Ohio Passes Workers’ Compensation Budget Bill
In May, the Ohio House of Representatives passed a bill that would have specifically eliminated workers’ compensation benefits for undocumented workers who were injured on the job. Although the Senate later approved the bill, it eliminated the provisions related to undocumented workers. The final bill was sent to Governor John Kasich who signed it into law on June 30, 2017.
Restrictions for Firefighters Diagnosed with Cancer
Although major policy changes regarding undocumented workers were eliminated from the final bill, the law did make a number of other important changes. For example, the law has long established that members of law enforcement and fire departments who were assigned to at least six years of hazardous duty and were later diagnosed with cancer, would be presumed to have incurred that cancer while performing official duties. However, that presumption can be rebutted when there is evidence that the member incurred the cancer before becoming a member of the department or that he or she was exposed to cigarettes or tobacco products outside of the scope of official duties, which played a significant factor in causing the cancer. The new law added another broad exception to the presumption that cancer will be assumed to have been incurred as a result of conducting work-related activities.
According to the new rules, the presumption of disability can now be rebutted by evidence proving, by a preponderance of competent scientific evidence, that exposure to the type of carcinogen alleged could not have caused cancer. Furthermore, the time under which the presumption applies will now be reduced from 20 years since exposure to 15 years. Firefighters who have contracted cancer and had their claims approved, however, will now be eligible to receive working wage loss in addition to medical benefits.
Under the terms of the recently enacted bill, all workers’ compensation claims must now be filed within one year of the date of injury. Prior to the change, injured workers had two years in which to file a claim for benefits. Other major changes include:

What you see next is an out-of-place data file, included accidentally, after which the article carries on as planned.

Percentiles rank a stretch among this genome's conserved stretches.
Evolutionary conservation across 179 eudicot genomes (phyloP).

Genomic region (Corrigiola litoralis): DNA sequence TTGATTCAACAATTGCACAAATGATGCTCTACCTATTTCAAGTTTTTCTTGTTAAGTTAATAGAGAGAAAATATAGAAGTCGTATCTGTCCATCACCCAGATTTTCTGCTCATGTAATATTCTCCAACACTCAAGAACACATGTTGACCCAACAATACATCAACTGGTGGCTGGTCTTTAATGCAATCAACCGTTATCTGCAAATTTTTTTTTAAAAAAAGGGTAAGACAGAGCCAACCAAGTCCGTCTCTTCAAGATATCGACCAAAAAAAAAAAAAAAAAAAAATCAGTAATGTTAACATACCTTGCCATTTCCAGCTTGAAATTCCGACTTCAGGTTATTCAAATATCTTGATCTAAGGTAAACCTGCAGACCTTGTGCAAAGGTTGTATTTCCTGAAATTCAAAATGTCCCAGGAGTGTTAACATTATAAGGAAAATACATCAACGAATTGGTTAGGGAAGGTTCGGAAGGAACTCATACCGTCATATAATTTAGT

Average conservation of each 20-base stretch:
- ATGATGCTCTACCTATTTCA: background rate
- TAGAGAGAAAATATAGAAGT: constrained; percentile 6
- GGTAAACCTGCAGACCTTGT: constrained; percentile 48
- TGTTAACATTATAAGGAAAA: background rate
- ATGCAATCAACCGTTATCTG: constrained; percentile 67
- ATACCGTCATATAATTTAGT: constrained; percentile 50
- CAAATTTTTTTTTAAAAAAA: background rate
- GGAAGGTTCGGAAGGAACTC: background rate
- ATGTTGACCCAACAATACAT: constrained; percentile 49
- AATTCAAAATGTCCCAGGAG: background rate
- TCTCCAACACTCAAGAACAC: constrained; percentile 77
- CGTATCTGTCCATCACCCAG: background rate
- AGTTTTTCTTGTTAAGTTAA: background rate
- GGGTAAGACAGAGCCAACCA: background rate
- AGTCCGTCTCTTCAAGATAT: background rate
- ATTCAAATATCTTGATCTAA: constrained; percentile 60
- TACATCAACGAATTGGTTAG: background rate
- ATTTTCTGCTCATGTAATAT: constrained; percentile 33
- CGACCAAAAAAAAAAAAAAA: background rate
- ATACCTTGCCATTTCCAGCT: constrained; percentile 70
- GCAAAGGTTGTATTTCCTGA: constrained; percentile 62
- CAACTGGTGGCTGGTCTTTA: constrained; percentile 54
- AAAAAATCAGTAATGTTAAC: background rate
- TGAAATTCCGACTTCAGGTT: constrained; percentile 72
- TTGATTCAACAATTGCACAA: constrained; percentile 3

- An amendment permitting parties to file a notice of intent to settle within one month of receiving notice of the decision on an appeal;
- An amendment giving a party who wishes to appeal a decision in court 150 days to do so, unless the other party objects within two weeks;
- Raising the maximum attorney fee that can be claimed for a successful appeal to $5,000;
- Allowing the BWC to waive a required medical examination for an injured employee, unless the employer objects;
- Allowing the BWC to dismiss a permanent partial disability application if the employee, without providing an explanation, misses or refuses to schedule a BWC medical examination; and
- An amendment allowing injured workers who are awarded temporary total benefits before their weekly wage has been calculated to collect the statewide average weekly wage.
Contact an Experienced Toledo Workers’ Compensation Lawyer Today
These changes could have a major impact on how workers’ compensation claims are awarded across the state, so if you were injured at work and have questions about how the new law could affect you, please contact Lafferty, Gallagher & Scott, LLC by calling 419-241-5500 and a member of our dedicated legal team will evaluate your case for free.